Overexpression of c-Ras in hyperplasia and adenomas of the feline thyroid gland: an immunohistochemical analysis of 34 cases. (5/1459)

Formalin-fixed, paraffin-embedded thyroid glands from 18 cats diagnosed with hyperthyroidism were evaluated immunohistochemically for overexpression of the products of oncogenes c-ras and bcl2 and the tumor suppressor gene p53. Fourteen thyroid glands from euthyroid cats without histologically detectable thyroid lesions were examined similarly as controls. Results from these investigations showed that all cases of nodular follicular hyperplasia/adenomas stained positively for overexpression of c-Ras protein using a mouse monoclonal anti-human pan-Ras antibody. The most intensely positively staining regions were in luminal cells surrounding abortive follicles. Subjacent thyroid and parathyroid glands from euthyroid cats did not stain immunohistochemically for pan-Ras. There was no detectable staining for either Bc12 or p53 in any of the cats. These results indicated that overexpression of c-ras was highly associated with areas of nodular follicular hyperplasia/adenomas of feline thyroid glands, and mutations in this oncogene may play a role in the etiopathogenesis of hyperthyroidism in cats.  (+info)

Salinomycin-induced polyneuropathy in cats: morphologic and epidemiologic data. (6/1459)

In April 1996, an outbreak of toxic polyneuropathy in cats occurred in the Netherlands. All cats had been fed one of two brands of dry cat food from one manufacturer. Chemical analyses of these foods, stomach contents, and liver and kidney of affected cats revealed contamination with the ionophor salinomycin. Epidemiologic and clinical data were collected from 823 cats, or about 1% of the cats at risk. In 21 affected cats, postmortem examination was performed. The affected cats had acute onset of lameness and paralysis of the hindlimbs followed by the forelimbs. Clinical and pathologic examination indicated a distal polyneuropathy involving both the sensory and motor nerves.  (+info)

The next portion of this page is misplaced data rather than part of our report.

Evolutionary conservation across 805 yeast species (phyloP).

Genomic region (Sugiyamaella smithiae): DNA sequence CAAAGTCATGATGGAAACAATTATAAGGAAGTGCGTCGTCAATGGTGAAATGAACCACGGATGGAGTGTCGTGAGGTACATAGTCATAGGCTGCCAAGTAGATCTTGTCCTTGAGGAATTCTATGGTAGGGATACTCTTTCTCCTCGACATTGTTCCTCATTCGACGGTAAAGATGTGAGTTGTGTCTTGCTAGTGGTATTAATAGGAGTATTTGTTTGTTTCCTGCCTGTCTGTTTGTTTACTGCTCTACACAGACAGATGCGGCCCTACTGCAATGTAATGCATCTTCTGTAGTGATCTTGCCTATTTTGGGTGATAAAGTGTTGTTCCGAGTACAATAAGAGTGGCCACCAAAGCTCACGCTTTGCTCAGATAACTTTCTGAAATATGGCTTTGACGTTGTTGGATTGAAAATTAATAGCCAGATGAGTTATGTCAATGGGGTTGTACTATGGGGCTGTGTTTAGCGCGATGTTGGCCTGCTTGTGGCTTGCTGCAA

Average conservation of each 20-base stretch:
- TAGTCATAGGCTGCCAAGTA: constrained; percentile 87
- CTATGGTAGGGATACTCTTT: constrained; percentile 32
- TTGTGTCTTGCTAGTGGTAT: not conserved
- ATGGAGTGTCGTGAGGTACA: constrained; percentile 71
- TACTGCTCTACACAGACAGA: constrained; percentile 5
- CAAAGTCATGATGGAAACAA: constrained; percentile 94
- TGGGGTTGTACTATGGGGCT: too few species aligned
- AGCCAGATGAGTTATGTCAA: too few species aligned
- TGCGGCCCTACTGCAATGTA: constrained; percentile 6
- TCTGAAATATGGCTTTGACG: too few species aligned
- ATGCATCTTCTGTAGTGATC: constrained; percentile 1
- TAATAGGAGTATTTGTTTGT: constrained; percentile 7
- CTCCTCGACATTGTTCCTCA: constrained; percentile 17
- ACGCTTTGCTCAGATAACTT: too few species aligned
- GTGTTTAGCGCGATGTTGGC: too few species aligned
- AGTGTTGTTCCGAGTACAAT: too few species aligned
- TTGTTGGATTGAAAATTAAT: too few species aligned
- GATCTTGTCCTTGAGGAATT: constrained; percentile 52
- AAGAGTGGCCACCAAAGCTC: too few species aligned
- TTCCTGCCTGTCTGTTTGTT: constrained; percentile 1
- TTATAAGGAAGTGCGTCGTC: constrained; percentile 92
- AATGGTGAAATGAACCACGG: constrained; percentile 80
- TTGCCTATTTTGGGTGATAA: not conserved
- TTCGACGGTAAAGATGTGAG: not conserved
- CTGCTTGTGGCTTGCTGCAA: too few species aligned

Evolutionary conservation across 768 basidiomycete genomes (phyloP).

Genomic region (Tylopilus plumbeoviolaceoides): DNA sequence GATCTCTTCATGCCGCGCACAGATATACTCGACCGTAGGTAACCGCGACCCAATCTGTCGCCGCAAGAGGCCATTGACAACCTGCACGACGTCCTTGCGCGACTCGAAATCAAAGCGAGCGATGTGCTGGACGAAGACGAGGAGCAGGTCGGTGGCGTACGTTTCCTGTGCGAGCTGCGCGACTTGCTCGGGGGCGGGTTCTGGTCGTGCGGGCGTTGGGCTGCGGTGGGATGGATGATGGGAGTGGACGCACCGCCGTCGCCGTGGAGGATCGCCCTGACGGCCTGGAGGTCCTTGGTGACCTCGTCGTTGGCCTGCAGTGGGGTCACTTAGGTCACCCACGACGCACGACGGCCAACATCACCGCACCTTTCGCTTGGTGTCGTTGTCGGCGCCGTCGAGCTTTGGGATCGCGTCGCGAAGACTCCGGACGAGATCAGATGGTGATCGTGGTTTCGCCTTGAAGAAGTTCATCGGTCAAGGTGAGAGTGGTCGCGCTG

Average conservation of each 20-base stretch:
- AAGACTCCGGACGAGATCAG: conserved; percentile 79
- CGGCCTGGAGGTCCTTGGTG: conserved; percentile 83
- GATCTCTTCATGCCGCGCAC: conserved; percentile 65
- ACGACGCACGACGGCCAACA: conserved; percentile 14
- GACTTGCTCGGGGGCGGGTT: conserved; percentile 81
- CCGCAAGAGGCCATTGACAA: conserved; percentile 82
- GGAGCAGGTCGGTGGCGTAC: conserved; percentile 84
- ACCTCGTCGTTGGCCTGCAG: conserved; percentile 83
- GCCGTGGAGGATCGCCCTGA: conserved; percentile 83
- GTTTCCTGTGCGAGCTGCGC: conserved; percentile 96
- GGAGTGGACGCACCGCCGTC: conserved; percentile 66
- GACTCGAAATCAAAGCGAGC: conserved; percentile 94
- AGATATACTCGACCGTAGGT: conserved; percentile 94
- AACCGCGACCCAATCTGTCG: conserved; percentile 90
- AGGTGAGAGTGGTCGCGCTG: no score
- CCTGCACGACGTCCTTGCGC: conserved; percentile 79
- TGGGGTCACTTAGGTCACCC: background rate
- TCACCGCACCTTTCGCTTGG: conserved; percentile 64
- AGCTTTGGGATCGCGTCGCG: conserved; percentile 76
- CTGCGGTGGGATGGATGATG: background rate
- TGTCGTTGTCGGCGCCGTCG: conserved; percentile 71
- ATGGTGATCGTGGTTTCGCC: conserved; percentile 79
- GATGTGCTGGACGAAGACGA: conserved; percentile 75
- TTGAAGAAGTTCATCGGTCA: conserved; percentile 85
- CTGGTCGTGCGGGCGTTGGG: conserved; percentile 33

Inflammatory pseudotumor in a cat with cutaneous mycobacteriosis. (7/1459)

A 5-year-old, castrated male, domestic Shorthair Cat had an ulcerated mass with fistulous tracts on the left hind paw. Homogeneous tan tissue diffusely infiltrated the dermis and subcutis of the paw and extended proximally so that, short of amputation, complete excision was not feasible. Biopsy specimens consisted of granulation tissue with marked proliferation of spindle cells. Neutrophils and histiocytic cells were scattered among the spindle cells. The histiocytic cells had abundant foamy or vacuolated cytoplasm, but features of granulomatous inflammation, such as epithelioid macrophages or granuloma formation, were not observed. The initial impression was inflammatory granulation tissue, but the degree of fibroplasia prompted inclusion of fibrosarcoma in the differential diagnosis. Cutaneous mycobacteriosis was diagnosed when numerous acid-fast bacteria were identified with Kinyoun's stain; Mycobacterium avium was subsequently cultured. The cat was euthanatized because of lack of response to enrofloxacin therapy. At necropsy, lesions were localized to the hind limb. Not only is mycobacteriosis an uncommon cause of cutaneous masses in cats, but this case was unusual because of the lack of granuloma formation and the similarity of the mass to a spindle cell tumor.  (+info)

Lymphangiosarcomas in cats: a retrospective study of 12 cases. (8/1459)

Clinical, macroscopic, and histologic features of 12 lymphangiosarcomas in cats are described. Nine tumors were located in the subcutaneous tissue at the caudoventral abdominal wall (eight cats) or in the neck (one cat). The remaining three cats had lymphangiosarcomas around the cranial mesenteric artery (two cats) or precardial in the mediastinum (one cat). Macroscopically, the tumors were noncircumscribed, white, edematous, and intermixed with fat tissue. Histologic features varied from cleft-forming and cavernous growth to papilliform and solid patterns. Follow-up data were available for seven cats with subcutaneous lymphangiosarcomas. All these cats died or were euthanatized within 6 months after surgery because of poor wound healing, local recurrence, or distant metastases. The cats with abdominal or thoracic masses were either euthanatized at surgery or within 6 months after the first surgery because of recurrent chylothorax, chyloperitoneum, or distant metastases.  (+info)